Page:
Will Russia respond to Georgia's sanctions?
Russia may take retaliatory measures against the seven countries that have backed EU sanctions, Kremlin spokesman Dmitry Peskov said.
Except for Montenegro and Albania, as well as Iceland, Norway and Liechtenstein, Ukraine and Georgia also have confirmed their decision to the EU Council to extend sanctions against Crimea and Sevastopol.
"Certainly, retaliatory steps may follow. We say once again that the principle of reciprocity is a fundamental one," RIA Novosti cited Peskov as saying.
The most interesting in this event is the participation of Georgia in the extension of the sanctions, which, despite the lack of diplomatic relations with Russia, for two and a half years is trying to restore the economic and humanitarian contacts, creating a special Karasin-Abashidze format. They already have had ten meetings, but now Moscow can restore its food embargo as an answer to the anti-Western sanctions.
The assistant head of Rosselkhoznadzor, Alexey Alexeyenko, told Vestnik Kavkaza that "it's too early to talk about a specific Russian response to Georgia, but the return of the embargo is possible." "This requires the government's decision, exactly the same, which was adopted a year ago in relation to the products from the EU and the United States," he said.
The director of the Center for Political Information, Alexei Mukhin, in his turn, said that Georgia was forced to join the sanctions against the Crimea and Sevastopol for financial reasons. "Of course, as a neighbor of Russia, Georgia is pretty inconsistent and hostile. I think that now the republic is under stress due to pressure from the US, which is an important financial partner for Georgia. President Mikhail Saakashvili made too many loans which the current government needs to return," he explained.
"This explains strange, at first glance, positioning of Georgia. Firstly Tbilisi announces the rapprochement with Moscow, trying to increase trade and economic turnover, then it is organizing a political attack on Russia. In this context, I think the Russian leadership has the right to take the necessary actions to force Georgian authorities to conduct more independent policy of respect for national interests," Alexei Mukhin said.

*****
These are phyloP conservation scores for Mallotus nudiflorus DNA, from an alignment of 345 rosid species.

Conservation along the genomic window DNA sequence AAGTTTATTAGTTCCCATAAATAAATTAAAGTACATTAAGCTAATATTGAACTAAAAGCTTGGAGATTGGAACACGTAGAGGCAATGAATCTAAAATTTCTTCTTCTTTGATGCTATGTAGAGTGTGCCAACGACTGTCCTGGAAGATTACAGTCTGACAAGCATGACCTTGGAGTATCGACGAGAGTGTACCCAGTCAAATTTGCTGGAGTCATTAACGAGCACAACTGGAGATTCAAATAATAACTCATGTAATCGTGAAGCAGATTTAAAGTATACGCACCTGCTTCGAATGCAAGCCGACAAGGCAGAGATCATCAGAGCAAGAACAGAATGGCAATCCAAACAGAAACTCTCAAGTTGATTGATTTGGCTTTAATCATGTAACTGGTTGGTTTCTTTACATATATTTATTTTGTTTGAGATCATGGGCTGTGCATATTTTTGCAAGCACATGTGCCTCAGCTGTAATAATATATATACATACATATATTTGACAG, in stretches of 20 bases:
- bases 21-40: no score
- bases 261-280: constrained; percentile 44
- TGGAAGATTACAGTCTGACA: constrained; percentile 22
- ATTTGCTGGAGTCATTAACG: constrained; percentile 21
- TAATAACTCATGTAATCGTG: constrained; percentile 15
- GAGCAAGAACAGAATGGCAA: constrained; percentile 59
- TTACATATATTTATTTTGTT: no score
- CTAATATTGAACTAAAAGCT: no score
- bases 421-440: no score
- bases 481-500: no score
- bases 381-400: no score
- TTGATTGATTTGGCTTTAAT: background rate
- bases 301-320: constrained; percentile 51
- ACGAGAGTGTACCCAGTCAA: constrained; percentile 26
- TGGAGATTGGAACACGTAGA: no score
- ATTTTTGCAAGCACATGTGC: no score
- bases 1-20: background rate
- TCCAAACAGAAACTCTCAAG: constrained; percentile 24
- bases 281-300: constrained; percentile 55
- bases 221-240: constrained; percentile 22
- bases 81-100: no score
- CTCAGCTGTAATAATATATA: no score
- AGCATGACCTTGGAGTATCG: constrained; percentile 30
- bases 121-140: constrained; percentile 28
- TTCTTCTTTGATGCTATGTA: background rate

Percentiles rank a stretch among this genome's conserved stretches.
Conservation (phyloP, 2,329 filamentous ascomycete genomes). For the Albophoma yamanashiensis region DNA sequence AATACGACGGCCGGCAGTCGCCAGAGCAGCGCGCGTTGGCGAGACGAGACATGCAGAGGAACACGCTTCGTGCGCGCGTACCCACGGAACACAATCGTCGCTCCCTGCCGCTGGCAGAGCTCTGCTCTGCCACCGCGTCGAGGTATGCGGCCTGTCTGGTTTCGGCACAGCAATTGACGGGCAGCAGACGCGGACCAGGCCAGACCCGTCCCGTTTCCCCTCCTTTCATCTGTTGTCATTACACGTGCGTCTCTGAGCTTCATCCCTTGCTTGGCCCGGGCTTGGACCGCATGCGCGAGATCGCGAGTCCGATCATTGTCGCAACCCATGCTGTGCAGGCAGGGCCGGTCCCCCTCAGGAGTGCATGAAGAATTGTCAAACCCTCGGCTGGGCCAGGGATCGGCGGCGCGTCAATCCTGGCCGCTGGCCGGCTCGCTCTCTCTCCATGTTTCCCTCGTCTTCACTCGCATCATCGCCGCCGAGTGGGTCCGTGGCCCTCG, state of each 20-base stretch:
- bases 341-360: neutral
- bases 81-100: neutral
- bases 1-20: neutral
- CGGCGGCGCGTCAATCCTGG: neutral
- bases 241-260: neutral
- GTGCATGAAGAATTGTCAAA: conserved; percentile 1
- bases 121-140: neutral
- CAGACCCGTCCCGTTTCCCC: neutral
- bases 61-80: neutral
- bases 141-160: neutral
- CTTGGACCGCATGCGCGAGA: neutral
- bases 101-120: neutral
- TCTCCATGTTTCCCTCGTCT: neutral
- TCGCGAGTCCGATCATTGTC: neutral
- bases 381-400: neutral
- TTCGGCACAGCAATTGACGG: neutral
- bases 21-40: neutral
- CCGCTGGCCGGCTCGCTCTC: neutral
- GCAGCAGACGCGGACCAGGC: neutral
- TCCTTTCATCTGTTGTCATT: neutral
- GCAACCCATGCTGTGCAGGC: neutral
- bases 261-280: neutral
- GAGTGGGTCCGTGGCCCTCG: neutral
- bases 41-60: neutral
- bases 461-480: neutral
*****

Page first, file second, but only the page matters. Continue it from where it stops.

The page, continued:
The head of the Institute of Management Strategy, Petre Mamradze, drew attention to the fact that Georgia acceded to the anti-Crimean sanctions, not anti-Russian, and this is due to the principled position of the state to Abkhazia and South Ossetia.
"Because of it, Georgia refused to recognize the independence of Kosovo, while the West insisted on it. This is the similar situation, and Georgia will support the territorial integrity of Ukraine and will oppose the entry of Crimea and Sevastopol to Russia. I would not like Russia to answer back. We just have no other way, we are required to maintain the territorial integrity of all countries of the former Soviet Union," he said.
Former Ambassador of Russia to Georgia, the director of regional programs at the Institute of Caspian Cooperation, Vyacheslav Kovalenko, expects that the Kremlin will not rush with the adoption of resolutions on Georgia, until it becomes clear what Tbilisi is going to do.
"I, frankly, would not want Georgia to impose restrictions against Russia, and I know that not the whole country has anti-Russian position. There are many people who want to restore the relationships with Russia. At the same time, of course, radical supporters of the government, which existed under Saakashvili, didn't disappear," he suggested.
Kovalenko expressed doubt that Russia will introduce food embargo after several years of recovery of the trade turnover with Georgia. "Moscow has other levers of influence on Tbilisi. I hope that the Georgian government will come to understand that it is more profitable for the country not to clash with Russia and find its own way. The way of good-neighborliness and equality between the two countries," the director of regional programs at the Institute of Caspian Cooperation concluded.